have taken possession of the assets.
Civil Recovery for Fraud Victims
Although many crime victims and their families have some knowledge
about the legal system, they are often unaware that there
are two systems of justice available in which to hold the
offender accountable—the criminal justice system and
the civil justice system.
Civil recovery is another option for recovering your financial
losses, especially those not considered in the criminal justice
system. Civil recovery is an action separate from the criminal
prosecution, and filing a civil action does not preclude
you from requesting restitution in the criminal case. So,
if you believe the fraud perpetrator has assets, you may
be able to recover some losses through a civil lawsuit.
Civil cases are private matters. You have to initiate the
action and hire a lawyer at your own expense. Contact your
state or local bar association or the National Crime Victim
for the names of attorneys who specialize in this area of
law to determine if your case is appropriate for civil action.
Unlike the criminal justice process, the civil justice system
does not attempt to determine an offender’s guilt or innocence,
or to incarcerate the offender. Rather, civil courts
attempt to ascertain whether an offender or a third-party
is civilly liable for the injuries sustained as a
result of the crime.
The civil legal system offers crime victims another opportunity
to secure what they seek most – justice. Regardless
of whether there was a successful criminal prosecution–or
any prosecution at all–victims can bring their claims
before the court and ask to have the responsible parties
held accountable. In the civil justice system, offenders
are held accountable, not to the state, but to the victims
who suffered the direct impact of the crime. While money
awarded in civil lawsuits can never fully compensate a victim
for the trauma of victimization or the loss of a loved one,
it can provide valuable resources to help crime victims rebuild
If your loss is small, you may want to investigate filing
a claim in small claims court where you do not require a
There is a common thread that links many 'membership' businesses
such as campground membership resorts, resort membership
resale businesses, travel clubs, video dating services and
some 'business opportunities'.
The consumer is sold a future service contract (membership)
and told that they have three days in which to cancel.
Actually, where there is a statutory cancellation period,
the statute allows the consumer to cancel within 3 (or 7
or 10 depending on the statute) without paying ANY damages
whatsoever. The 3-day period is a 'super remedy' that doesn't
allow the business to keep any money. After three days, normal
contract damage law still applies.
If the consumer hasn't caused $5,000 in damages, they are
not obligated to pay a $5,000 sales price, or the business
is not allowed to keep the full $5,000 if already paid. The
business can only keep actual damages (for instance, the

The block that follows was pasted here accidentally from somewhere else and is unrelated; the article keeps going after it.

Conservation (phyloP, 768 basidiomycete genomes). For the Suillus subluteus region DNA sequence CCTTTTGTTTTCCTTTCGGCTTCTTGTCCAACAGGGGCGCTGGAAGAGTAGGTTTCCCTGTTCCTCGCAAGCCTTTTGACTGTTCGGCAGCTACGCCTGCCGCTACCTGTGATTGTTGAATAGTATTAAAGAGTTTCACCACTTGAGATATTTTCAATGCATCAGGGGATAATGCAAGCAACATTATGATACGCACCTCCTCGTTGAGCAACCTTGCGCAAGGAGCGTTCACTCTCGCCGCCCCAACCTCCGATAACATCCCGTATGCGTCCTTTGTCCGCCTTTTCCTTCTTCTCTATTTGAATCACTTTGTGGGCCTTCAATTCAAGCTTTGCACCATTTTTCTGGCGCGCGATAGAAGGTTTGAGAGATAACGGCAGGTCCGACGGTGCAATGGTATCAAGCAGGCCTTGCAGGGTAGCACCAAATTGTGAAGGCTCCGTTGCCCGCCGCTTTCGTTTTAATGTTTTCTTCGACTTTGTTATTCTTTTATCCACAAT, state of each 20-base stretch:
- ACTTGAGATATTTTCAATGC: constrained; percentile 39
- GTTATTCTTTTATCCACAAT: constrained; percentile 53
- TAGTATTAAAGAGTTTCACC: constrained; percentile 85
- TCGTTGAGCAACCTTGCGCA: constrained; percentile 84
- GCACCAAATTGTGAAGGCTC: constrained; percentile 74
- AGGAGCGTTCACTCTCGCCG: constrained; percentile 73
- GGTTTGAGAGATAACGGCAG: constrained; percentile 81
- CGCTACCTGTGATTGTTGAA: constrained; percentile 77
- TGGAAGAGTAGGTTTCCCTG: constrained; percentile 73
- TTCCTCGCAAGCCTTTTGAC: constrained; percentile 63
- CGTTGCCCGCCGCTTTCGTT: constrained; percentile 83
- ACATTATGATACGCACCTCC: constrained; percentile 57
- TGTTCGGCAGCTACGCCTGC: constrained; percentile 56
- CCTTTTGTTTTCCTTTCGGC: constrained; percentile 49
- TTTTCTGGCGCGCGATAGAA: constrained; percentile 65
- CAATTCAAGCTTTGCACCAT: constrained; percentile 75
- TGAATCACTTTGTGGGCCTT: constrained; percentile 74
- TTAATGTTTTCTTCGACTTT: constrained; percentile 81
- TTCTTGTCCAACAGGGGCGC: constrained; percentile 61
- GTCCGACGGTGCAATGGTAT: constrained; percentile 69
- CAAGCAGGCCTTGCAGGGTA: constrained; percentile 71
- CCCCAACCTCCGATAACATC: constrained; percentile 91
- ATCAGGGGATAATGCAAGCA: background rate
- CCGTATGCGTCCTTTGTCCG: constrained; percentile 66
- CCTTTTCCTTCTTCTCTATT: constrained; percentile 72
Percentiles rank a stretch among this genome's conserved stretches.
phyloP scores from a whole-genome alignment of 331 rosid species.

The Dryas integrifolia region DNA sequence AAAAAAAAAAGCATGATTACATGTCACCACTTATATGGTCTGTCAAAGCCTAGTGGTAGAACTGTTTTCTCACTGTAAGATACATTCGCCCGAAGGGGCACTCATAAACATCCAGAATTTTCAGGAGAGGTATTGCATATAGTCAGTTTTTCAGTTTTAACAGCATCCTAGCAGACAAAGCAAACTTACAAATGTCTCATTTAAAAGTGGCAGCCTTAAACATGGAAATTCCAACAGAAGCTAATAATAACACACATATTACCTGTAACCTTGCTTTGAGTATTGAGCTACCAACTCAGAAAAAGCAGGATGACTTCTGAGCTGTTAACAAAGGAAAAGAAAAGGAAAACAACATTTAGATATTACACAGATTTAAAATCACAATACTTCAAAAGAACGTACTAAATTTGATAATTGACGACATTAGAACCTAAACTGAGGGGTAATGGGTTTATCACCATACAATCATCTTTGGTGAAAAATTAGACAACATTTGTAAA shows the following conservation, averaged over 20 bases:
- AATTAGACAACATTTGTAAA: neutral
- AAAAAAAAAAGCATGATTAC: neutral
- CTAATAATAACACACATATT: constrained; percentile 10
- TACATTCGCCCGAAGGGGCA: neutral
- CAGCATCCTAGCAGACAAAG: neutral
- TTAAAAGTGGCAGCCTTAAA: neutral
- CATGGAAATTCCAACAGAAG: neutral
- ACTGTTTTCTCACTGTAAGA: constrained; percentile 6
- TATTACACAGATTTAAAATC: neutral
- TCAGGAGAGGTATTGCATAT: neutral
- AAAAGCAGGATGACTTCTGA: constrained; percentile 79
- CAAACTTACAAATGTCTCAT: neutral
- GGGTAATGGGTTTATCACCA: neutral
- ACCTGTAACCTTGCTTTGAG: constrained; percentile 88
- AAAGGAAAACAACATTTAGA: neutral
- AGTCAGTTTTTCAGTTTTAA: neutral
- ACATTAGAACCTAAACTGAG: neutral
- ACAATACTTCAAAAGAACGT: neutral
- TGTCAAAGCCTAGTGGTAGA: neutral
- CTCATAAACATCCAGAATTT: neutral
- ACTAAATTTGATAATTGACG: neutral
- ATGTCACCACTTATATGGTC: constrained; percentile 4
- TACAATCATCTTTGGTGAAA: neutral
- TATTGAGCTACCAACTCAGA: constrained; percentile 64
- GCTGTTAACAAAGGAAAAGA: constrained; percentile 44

cost of a 1 hour sale pitch and a glossy brochure).
Many consumers are really beat up with this misrepresentation.
Many state Assistant AGs, and at least one FTC attorney,
has said that after three days, that's it, you lose everything.
Mark Fleming, a class action attorney from Seattle has yet
to find a judge that agrees.
Leisure Time Resorts of America (now Thousand Trails), paid
out over $1,000,000.00 in consumer refunds in a class action
lawsuit he finished last year. LTRA said the consumer had
to pay the full sales price whether the consumer wanted to
keep the membership or not.
The judge disagreed and the consumers won.
The court ruled that a business that requires full forfeiture
on a future services contract has engaged in a deceptive
As a matter of common sense, the business has been relieved
from performing years of membership services. Therefore,
how can it be entitled to full payment?
Nor does it make sense for the business to argue that the
consumer should be forced to remain a member against their
will. Unfortunately, we are used to the concept of having
to pay in full on a contract because we have driven the vehicle
off the lot, taken the TV home, etc.
When 'you have the goods,' you pay the price. When it's a
future services contract, you only pay the damages (if any).
It was discovered from reviewing financial statements that
the campground membership industry considers its satisfied
customers as 'loss leaders.' The profit is in the ones who
are disgusted with misrepresentations made at the point of
sale, or move, and simply walk away from their money because
of the 'no refund' language in the contract.
Fleming feels that one area that doesn't get enough press
is the successful individual consumer lawsuit. If an individual
sues, proves a deceptive trade practice, and gets their money
back, nobody really knows.
Only appellate cases are reported so that other attorneys
can find them, and a business is not likely to appeal and
have everyone know that one of its business practices is
Consumers are constantly 'reinventing the wheel' when it comes
to proving that a particular business practice is illegal.
Many 'traditionally suspect businesses' (membership sales,
furnace installers, dating services, etc.) do not even show
up to defend a lawsuit.
They will pound their chests until the day of trial and then